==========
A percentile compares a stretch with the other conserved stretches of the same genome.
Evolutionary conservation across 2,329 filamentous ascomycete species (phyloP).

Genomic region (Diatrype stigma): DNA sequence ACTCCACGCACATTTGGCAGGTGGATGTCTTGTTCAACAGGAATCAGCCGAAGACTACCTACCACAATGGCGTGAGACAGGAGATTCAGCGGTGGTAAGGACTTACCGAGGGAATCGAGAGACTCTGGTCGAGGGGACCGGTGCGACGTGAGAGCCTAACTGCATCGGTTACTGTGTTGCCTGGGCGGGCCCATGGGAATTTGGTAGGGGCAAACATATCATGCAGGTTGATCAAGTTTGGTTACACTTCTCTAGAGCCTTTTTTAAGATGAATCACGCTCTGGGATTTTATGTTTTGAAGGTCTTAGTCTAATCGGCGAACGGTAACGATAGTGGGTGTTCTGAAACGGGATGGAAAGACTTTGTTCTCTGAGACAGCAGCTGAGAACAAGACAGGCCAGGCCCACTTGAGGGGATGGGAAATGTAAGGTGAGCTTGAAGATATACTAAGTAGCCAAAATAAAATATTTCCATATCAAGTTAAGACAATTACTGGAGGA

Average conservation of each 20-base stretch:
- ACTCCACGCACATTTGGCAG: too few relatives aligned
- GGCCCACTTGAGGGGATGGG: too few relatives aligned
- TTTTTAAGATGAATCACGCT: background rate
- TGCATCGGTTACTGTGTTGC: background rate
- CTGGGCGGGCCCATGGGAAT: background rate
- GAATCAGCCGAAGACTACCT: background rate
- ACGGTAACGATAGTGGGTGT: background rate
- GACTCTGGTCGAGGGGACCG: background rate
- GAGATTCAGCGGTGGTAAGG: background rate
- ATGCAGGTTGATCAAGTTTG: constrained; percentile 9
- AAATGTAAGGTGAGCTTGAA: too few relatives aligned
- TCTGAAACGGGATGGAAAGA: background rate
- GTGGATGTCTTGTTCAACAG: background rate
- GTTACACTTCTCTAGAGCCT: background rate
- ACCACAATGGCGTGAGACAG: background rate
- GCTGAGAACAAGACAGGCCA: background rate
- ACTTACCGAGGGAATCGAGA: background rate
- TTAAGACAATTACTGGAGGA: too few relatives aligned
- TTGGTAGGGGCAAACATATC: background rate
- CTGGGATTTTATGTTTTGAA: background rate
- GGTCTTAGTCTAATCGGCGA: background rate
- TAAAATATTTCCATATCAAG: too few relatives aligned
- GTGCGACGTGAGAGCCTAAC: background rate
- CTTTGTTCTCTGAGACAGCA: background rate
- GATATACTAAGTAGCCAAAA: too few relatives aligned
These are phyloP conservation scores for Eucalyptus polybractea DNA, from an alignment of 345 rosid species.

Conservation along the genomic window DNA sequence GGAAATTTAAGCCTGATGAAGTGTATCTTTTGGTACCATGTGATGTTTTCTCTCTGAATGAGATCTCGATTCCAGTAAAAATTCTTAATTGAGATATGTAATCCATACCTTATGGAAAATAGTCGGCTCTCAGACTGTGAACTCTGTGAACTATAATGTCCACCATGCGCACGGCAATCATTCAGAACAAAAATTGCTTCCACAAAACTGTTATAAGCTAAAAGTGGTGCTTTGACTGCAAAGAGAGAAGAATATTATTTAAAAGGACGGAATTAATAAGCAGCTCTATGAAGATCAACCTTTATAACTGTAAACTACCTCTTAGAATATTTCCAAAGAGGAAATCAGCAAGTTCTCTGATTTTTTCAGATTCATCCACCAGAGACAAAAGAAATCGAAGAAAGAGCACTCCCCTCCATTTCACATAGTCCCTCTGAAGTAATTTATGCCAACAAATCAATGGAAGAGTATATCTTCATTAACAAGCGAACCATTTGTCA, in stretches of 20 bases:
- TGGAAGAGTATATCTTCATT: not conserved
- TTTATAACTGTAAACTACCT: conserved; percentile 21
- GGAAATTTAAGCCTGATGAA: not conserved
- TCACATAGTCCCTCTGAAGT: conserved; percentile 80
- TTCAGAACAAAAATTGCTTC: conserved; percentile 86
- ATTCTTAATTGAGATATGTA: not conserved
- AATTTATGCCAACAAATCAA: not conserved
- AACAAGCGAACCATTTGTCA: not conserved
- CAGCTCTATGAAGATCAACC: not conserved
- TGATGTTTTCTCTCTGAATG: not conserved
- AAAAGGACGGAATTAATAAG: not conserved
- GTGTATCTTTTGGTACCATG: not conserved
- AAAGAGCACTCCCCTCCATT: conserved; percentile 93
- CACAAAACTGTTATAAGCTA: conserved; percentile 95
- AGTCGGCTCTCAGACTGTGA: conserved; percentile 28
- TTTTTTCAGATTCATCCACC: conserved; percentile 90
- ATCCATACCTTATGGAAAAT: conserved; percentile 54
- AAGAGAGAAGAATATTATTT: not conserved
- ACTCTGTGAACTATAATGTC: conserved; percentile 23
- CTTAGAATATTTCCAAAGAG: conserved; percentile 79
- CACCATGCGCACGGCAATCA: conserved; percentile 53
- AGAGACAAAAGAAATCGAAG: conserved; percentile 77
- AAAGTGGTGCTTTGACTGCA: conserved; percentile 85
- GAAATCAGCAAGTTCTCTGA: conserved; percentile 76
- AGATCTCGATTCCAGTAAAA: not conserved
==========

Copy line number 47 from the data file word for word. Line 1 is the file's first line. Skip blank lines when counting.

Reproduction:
- TTTTTTCAGATTCATCCACC: conserved; percentile 90